Engineers representing all sectors of the profession convened in Ottawa, ON, from October 1-2, 2016, to explore how to “re-engineer” innovation.

people collaborating at a whiteboardEngineers representing all sectors of the profession convened in Ottawa, ON, from October 1-2, 2016, to explore how to “re-engineer” innovation.

The workshop, held as part of the Engineering Change Lab initiative, challenged participants to tackle systemic issues such as ethics, diversity, collaboration, culture and innovation. 

“Engineers are innovative problem-solvers by nature,” said Kim Allen, MBA, FCAE, FEC, P.Eng., Engineers Canada’s Chief Executive Officer. “When we’re concentrating on innovating the world around us, the Engineering Change Lab is the incubator we need to reflect on how we can innovate the profession itself. In turn, this will serve to propel the profession forward and increase our capacity to contribute positively to society — economically, environmentally and socially.”

In addition to topics such as diversity, socio-technological innovation and leadership, lab participants examined how university curricula for engineering could be modernized to fill the gap between education and industry. Employers have remarked that engineering students are graduating with strong technical skills, but that more communications, collaboration and leadership education is needed to help them effectively apply the skills in a corporate setting and contribute to organizational goals.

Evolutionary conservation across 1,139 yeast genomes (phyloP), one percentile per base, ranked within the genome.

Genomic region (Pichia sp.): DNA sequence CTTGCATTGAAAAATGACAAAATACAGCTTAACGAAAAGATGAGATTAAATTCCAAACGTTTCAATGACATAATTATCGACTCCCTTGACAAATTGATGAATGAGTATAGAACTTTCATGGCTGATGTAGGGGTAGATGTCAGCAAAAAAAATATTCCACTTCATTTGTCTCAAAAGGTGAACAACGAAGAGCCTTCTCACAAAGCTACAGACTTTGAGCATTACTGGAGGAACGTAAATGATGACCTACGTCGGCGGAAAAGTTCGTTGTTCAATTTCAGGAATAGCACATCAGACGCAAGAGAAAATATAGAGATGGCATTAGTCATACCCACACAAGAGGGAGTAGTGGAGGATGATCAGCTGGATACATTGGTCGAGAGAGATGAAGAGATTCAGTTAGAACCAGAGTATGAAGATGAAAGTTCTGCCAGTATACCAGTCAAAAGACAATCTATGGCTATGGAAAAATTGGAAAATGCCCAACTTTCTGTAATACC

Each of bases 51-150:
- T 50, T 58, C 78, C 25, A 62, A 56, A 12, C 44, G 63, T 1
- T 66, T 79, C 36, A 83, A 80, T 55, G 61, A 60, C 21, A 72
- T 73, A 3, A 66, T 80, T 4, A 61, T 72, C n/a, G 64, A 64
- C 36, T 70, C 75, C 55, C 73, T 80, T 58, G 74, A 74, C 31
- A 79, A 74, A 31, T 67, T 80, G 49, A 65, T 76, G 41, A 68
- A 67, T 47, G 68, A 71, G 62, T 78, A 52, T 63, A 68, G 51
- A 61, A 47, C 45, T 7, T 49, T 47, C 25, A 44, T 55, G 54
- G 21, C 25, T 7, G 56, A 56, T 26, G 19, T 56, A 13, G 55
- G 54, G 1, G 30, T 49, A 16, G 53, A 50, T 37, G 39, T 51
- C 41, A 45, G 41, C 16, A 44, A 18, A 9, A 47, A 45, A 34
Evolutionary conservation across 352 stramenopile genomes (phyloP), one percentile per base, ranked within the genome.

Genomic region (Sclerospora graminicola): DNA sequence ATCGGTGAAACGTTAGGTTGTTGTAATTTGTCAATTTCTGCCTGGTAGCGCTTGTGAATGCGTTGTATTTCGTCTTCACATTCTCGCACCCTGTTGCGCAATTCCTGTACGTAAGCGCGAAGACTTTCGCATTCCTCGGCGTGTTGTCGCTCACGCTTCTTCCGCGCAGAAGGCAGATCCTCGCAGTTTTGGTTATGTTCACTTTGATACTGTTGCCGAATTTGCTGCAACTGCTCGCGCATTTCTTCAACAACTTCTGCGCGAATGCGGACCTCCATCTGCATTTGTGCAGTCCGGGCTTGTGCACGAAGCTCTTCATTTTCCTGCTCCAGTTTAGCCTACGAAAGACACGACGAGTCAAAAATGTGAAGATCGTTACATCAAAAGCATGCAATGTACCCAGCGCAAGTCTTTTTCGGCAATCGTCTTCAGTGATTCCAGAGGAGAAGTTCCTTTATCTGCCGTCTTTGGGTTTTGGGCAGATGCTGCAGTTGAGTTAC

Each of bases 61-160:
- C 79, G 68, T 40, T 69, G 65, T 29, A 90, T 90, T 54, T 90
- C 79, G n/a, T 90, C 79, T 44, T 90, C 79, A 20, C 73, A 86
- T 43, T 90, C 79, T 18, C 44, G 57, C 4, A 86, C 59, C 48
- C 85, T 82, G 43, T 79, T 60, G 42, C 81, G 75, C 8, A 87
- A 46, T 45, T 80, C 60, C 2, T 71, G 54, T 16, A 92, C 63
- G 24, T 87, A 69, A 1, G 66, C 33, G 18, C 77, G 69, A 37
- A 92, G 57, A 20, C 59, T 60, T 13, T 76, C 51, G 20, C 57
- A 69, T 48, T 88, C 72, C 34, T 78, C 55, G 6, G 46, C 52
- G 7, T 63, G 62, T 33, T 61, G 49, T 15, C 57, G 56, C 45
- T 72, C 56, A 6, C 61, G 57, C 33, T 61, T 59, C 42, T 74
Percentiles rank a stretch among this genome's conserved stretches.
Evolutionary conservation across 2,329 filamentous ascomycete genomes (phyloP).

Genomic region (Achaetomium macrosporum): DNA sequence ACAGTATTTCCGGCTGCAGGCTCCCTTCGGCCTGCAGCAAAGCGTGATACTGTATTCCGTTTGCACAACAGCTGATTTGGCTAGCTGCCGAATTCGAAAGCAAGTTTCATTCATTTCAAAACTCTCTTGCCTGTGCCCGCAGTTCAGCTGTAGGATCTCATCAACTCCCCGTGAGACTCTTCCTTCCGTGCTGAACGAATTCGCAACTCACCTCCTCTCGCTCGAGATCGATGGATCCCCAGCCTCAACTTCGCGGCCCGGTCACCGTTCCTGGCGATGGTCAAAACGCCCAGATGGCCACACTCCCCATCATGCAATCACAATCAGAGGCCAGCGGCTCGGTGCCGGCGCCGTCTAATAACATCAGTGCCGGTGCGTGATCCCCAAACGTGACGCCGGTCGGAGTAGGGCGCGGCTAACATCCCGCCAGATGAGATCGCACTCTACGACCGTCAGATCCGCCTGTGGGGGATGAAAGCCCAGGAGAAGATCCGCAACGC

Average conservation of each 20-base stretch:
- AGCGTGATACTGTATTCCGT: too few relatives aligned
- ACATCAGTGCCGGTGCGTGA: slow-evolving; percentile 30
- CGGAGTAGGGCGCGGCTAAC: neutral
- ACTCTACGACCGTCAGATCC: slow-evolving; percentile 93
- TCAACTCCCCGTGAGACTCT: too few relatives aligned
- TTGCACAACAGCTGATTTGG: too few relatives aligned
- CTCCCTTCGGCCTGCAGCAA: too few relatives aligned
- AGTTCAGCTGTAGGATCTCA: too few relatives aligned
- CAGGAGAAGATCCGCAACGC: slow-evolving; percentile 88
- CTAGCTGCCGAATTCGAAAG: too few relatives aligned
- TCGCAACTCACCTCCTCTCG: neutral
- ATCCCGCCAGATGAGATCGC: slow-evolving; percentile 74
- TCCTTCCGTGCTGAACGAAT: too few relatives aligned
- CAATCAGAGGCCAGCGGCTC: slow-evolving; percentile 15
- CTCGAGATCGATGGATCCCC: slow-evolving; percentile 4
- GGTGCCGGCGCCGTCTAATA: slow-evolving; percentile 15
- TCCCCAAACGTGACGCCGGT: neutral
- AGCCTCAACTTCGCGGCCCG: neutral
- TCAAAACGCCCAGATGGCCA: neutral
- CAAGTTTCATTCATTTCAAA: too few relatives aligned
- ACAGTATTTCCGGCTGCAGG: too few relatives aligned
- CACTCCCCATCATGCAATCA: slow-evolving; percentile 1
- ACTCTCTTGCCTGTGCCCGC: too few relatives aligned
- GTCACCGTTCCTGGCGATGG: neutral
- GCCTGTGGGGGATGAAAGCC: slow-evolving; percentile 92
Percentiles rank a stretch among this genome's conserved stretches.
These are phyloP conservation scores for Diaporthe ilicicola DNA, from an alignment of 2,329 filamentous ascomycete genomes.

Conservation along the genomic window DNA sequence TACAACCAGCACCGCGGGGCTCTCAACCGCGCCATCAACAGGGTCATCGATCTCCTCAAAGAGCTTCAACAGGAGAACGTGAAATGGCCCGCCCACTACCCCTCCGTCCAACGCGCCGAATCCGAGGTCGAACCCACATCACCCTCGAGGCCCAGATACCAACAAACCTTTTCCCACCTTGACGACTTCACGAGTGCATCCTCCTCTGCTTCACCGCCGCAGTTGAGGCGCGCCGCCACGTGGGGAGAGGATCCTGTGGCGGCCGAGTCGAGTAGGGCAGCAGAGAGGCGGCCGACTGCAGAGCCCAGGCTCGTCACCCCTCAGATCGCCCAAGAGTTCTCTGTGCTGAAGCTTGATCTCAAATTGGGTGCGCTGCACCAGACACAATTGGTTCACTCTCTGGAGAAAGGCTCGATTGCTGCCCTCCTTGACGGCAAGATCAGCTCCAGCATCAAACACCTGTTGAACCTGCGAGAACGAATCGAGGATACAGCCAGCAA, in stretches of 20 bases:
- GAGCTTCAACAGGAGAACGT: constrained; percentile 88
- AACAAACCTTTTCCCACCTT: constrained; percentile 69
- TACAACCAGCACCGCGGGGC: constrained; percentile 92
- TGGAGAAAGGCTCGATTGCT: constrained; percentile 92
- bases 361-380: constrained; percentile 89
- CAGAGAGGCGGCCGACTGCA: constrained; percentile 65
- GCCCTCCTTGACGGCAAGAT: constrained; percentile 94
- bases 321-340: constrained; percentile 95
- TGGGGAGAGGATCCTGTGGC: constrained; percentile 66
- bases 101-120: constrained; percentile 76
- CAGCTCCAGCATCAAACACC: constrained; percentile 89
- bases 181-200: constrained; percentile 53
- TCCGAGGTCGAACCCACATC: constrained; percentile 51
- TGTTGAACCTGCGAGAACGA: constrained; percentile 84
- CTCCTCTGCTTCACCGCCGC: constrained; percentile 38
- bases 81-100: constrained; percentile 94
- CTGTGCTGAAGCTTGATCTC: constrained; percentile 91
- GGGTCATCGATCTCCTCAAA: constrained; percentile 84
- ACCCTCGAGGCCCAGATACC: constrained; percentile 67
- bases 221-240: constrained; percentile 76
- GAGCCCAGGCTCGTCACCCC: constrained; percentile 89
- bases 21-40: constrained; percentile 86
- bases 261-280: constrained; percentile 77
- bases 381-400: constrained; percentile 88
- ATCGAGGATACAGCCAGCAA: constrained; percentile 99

In the coming months, members of the team will scope out what a more innovative engineering curriculum could look like, while simultaneously delving further into the gaps and building participation from a selection of universities.

“The thinking behind the Engineering Change lab is an intriguing dichotomy of returning to our roots, as well as moving forward,” said Mark Abbott, MBA, CMA, PMP, P.Eng., Engineering Change Lab secretariat. “Historically, engineers have been regarded as on the cutting edge of socio-technological change. Focuses have shifted over the decades and the Lab is a concerted effort to reclaim a position of innovation leaders.”

Engineering Change Lab was established in 2014 by Engineers Canada and Engineers Without Borders Canada as a platform for collaboration to allow individuals and organizations from across the profession to take action to address the systemic challenges that have been holding back the profession’s full potential. It is comprised of senior leaders (CEOs, VPs, deans, directors, etc.), representing more than 40 organizations across corporate, academic, government and non-profit sectors, that together are representative of Canada’s engineering profession.

For more information, visit